A Life Worth Living by Nancy Buxton

Posts tagged ‘commitment’

What is Active Commitment?

Gary Smally tells the story about how bad he was in math, in fact he had to repeat geometry and found himself in a class where the teacher expected  him to fail.  The teacher actually seated the class according to grades.  One morning Gary came to class and there was a substitute teacher and later the class was told the regular teacher had been reassigned.

Something the substitute teacher said changed Gary’s life.  The teacher provided a clear picture of active commitment.  Standing before the class that morning, the new teacher told them, “if anyone fails this class, then I have failed.”  The teacher made a commitment that morning to do what ever it took to see that everyone passed and he did.  He stayed after school to tutor students and even came in for special sessions on weekends; he was a dedicated teacher and wanted to see his students thrive.

In school life, children desperately need parents who will make that same type of active commitment to them.  In areas they are weak they need to be encouraged and built up.  If they really struggle perhaps a tutor would be of help.  They need to be hugged and verbally praised for their strengths.

When I think of active commitment, I think of how important it is to commit our children or grand children to the Lord, children need the certainty and security that comes from our committing them and their blessing to the Lord.  Pray with your children and let them hear you commit them to Jesus. 

The second step is committing us to our children or grand children  through time, energy and resources.

I feel discipline is another important way of actively committing ourselves to a child’s best interest.  As a grandparent I don’t want to discipline I feel it is up to the parents but I do feel it is an important step in letting children know that they are loved, safe and secure.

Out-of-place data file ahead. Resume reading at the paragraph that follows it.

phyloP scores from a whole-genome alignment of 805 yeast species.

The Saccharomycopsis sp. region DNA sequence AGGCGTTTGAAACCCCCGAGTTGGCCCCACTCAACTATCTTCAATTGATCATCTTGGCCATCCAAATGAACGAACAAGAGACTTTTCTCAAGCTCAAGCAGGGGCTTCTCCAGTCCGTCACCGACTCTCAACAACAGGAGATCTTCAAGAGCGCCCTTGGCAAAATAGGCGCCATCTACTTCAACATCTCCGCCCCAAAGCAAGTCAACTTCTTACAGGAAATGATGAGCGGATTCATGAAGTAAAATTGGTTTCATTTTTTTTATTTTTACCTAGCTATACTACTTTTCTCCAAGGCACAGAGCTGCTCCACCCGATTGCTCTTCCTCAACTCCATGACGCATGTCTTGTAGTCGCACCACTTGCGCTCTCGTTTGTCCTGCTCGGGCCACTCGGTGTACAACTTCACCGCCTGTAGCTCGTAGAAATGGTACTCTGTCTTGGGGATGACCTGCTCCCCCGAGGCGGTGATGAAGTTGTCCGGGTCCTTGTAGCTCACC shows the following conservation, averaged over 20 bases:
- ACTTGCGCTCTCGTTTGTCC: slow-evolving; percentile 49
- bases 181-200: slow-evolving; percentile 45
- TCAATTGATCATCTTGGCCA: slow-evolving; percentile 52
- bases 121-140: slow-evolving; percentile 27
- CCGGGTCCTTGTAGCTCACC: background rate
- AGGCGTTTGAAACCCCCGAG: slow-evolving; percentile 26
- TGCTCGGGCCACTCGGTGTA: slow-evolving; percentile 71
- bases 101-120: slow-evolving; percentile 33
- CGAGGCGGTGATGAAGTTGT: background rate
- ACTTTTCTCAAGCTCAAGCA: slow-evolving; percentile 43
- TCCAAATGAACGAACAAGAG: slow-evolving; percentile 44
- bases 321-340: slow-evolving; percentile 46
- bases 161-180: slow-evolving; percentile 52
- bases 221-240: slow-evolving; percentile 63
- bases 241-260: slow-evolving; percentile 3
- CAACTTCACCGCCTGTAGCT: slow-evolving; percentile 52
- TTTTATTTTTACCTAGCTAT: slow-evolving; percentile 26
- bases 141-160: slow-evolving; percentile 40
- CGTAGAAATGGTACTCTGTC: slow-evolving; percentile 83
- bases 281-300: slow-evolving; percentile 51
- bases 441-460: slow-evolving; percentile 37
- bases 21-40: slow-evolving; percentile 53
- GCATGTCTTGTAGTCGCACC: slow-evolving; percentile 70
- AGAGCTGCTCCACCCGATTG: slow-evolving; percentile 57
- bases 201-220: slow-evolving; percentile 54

John Trent tells about his mom and how her bookcase was full of books that an older gray hairdo grandma usually would not have on her shelf.  Theology books, Heavy Equipment Digest and medical books on cancer and genetics.  You see these are the things her sons were interested in and she wanted to be able to talk to them about what they were doing in their life.

Here are a few hints on how to become a student of your children.

Be persistent in communicating with them.  Set up times with them when meaningful communication can develop.  I remember loving to pick my children up from school, I would learn so much at that time of day.  I just pretended I was an extension of the steering wheel and listened to all the talk.  Take them out to eat, oh my they love to talk and eat.

Share activities with your children. There is nothing like a good camping trip to open the line of communication.

Take initiative in asking questions.  Listen to them with your full attention.  I read a book called FISH and the book told about being present when you are communicating.  Especially with children it is easy to let your mind think about other things.  Have you ever carried on an entire conversation with your child or your spouse while watching television?

Most of us have experienced walking into a room and having someone’s eyes light up when they see you.  Do your eyes light up when your children or spouse come into a room to talk?  Give them your full attention.

It is not easy to be a full-time parent, it takes work and energy and it takes forgetting about self.  The effort is worthwhile, years later you will never regret the time and energy you spent on your children.  The joy of seeing your children’s life bloom and grow because you are committed to them is a blessing in itself.

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